Good thing I got off the 50+ mile canoe trip today. Turns out this morning’s guest post was missing the link to Yanik’s book list.
The original post has been updated, or you can go here now.
Today’s guest post comes from self-proclaimed fun guy and entrepreneur Yanik Silver.
Yanik lists his top 10 recommended books (OK, it’s really 12) for reading by entrepreneurs and business owners, and all of them except for 11 and 12 are definitely good stuff for all parts of the business owner’s mind (much less mindset).
I haven’t read the #11 and #12 books on the list, but the rest are right here and you can’t have them. Buy your own copy:)
Over the weekend, one of my readers emailed and asked this very smart question:
We are hiring someone “green” to do marketing for us in about a month. I thought that starting someone from the ground up would be a good way to build someone’s skills for our business and not have to pay a small fortune at the same time. Do you have a couple of books that you would recommend for this person? I’m looking for books on both general marketing theory and on the nuts-and-bolts.
photo credit: chefranden
So that you don’t overwhelm them on that first day, let’s go with 6 books.
That’ll start them off with a good baseline so they won’t spend a huge pile of your money and have no idea whether it was well spent or not – plus it may avoid scaring them to death:)
It’s hard to come up with a list that short until these 2 questions came to mind:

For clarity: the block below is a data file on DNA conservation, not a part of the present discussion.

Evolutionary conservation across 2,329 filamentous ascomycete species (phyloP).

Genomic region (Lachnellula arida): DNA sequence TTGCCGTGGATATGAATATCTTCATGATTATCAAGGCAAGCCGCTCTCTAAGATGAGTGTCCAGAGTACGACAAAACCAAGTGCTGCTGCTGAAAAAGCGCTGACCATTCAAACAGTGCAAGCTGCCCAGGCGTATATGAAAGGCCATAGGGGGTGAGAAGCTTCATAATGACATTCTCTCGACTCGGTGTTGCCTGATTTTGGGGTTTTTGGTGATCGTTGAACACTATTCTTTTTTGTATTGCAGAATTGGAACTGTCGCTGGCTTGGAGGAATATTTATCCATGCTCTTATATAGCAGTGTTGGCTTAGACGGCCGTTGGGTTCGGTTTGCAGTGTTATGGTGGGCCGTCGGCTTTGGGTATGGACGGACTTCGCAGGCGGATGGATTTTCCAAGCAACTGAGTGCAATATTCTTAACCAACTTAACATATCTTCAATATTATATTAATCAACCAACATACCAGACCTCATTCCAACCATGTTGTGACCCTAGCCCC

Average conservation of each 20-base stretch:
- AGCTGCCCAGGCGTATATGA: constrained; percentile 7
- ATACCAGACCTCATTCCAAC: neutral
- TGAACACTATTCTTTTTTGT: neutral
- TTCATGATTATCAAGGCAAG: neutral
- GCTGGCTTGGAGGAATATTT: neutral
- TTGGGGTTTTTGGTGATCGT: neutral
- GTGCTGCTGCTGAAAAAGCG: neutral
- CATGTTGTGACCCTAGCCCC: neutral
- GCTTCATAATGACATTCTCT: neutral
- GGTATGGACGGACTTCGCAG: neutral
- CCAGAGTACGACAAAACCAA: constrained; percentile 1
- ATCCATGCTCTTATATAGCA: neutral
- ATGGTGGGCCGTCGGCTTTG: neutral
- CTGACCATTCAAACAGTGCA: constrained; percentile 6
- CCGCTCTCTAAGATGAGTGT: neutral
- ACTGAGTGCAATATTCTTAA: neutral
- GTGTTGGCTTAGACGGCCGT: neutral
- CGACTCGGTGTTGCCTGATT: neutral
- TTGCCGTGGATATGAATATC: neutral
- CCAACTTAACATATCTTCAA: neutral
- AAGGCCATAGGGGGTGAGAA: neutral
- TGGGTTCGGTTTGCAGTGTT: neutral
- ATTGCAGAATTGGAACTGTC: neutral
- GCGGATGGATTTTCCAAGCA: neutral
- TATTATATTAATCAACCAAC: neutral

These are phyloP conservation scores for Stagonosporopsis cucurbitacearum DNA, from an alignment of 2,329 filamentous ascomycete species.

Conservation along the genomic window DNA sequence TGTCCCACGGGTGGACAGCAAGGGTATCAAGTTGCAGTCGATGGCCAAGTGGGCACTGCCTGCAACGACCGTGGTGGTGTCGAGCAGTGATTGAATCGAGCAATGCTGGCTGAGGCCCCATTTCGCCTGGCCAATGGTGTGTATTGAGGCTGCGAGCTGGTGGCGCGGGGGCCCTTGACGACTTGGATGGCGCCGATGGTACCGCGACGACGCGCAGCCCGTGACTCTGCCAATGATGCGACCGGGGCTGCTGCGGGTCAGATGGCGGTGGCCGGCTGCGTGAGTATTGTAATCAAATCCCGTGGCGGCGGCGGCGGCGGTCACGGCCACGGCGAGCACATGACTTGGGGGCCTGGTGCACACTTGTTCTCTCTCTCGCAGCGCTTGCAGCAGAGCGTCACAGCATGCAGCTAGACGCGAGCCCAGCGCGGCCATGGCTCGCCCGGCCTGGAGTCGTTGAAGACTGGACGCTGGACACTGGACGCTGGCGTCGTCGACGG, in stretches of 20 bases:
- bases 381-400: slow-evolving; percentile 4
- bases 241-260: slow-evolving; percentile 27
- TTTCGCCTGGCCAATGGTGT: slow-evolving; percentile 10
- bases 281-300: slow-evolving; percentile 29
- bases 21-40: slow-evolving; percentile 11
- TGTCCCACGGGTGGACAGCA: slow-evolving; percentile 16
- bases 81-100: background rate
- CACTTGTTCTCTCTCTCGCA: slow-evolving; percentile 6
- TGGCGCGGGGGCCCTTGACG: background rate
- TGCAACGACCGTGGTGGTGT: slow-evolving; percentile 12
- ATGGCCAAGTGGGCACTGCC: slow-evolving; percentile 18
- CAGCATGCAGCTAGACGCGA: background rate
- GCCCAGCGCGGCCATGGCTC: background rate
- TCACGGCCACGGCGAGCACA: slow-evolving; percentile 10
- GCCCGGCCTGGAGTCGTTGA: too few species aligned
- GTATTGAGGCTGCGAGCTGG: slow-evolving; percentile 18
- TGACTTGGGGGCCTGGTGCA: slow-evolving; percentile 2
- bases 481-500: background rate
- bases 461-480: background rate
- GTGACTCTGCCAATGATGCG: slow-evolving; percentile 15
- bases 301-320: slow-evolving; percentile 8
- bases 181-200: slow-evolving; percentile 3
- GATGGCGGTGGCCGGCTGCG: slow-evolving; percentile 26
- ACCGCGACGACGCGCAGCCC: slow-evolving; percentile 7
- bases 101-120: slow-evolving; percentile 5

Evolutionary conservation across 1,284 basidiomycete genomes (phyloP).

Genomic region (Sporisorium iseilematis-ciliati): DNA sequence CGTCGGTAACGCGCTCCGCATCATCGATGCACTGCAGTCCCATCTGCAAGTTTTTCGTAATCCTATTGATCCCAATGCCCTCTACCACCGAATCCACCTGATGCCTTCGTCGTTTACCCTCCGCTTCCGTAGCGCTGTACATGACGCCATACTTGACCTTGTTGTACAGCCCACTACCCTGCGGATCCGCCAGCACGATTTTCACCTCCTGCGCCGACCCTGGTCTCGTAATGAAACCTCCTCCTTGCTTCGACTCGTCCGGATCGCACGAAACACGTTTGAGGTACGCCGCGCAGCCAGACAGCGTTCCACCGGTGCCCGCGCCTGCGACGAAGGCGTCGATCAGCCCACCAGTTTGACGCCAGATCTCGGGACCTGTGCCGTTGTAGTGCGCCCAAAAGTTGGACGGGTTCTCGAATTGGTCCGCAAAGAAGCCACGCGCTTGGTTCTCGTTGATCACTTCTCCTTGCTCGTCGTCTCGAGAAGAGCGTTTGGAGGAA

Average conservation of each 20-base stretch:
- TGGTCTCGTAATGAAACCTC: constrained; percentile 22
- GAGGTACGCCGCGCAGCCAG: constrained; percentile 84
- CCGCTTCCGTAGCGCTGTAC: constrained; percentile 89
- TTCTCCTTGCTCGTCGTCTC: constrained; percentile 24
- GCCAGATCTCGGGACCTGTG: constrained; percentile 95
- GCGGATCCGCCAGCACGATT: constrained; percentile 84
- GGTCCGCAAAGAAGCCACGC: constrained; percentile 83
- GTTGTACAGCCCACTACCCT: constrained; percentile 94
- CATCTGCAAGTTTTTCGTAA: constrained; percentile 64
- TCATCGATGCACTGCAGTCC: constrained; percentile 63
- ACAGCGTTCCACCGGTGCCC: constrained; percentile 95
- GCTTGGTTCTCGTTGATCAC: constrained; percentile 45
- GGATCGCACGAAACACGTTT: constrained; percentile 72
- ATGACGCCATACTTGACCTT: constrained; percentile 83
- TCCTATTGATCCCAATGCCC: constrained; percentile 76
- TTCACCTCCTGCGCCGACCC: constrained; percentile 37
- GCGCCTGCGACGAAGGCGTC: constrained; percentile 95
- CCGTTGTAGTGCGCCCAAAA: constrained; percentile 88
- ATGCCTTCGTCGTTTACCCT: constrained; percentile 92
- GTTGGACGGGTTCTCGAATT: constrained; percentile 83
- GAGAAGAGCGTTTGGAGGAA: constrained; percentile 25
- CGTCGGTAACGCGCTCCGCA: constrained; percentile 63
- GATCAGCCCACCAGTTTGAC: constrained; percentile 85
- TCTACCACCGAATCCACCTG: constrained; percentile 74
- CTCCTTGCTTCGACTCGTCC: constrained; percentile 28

With those thoughts in mind, it was easy:)
Number 1 – your business procedures manual. (no, not the HR policy manual, ugh)
I’m sure you have one, right? I mean, we’ve ALL read Michael Gerber’s E-Myth (that was sneaky wasn’t it?), so we know how important that procedures manual is. I’m talking about the manual that your newbie assistant manager would use to run the place while you are off on that romantic cruise that you promised someone about 15 years ago. It has all the vendor contact info, how to turn off the alarm, how to lock up for the night, how to Z out the cash register (and when), how to do all the things that someone has to be trained for – step by step, so you don’t have to be a dozen places at once, or interrupted 72 times per day.
Number 2 – Influence: The Psychology of Persuasion by Robert Cialdini. Doesn’t seem like a marketing book from the title, but it’s critical path brain food for someone who will be coming up with copy, headlines, emails and so on. Both practical and theory, this one is a keeper.
Number 3 – The Ultimate Marketing Plan by Dan Kennedy. Mostly practical. Dan isn’t much on theory, instead he relies on results. Not very thick, not very expensive, but worth a ton.
Number 4 – The Secrets of Successful Direct Mail by Dick Benson. Not just about direct mail, if you look closely. Definitely a must have for anyone who sticks an envelope in the mail. The list at the front is worth the price of the book.
Number 5 – My Life in Advertising and Scientific Advertising by Claude Hopkins. These come in 1 volume, so I counted them as one. So there. Claude was marketing like a master before your parents were born, or most likely so. Even this many years later, something to have on your marketing nightstand.
Number 6 – Tested Advertising Methods by John Caples. That’s Caples as in Ogilvy, Caples and other world-class folks from last century.
Total expenditure: About $94 or so new, even less if bought used.
PS: Being the shy person I am, I would have recommended a 7th one: Business is Personal – The book, but it isn’t out yet…
In fact, it was a little hard not to include a handful of others on this list, but this will get you started. Next time, perhaps I’ll limit it to books written in this century:) And besides, I don’t think Gary Bencivenga has a book:)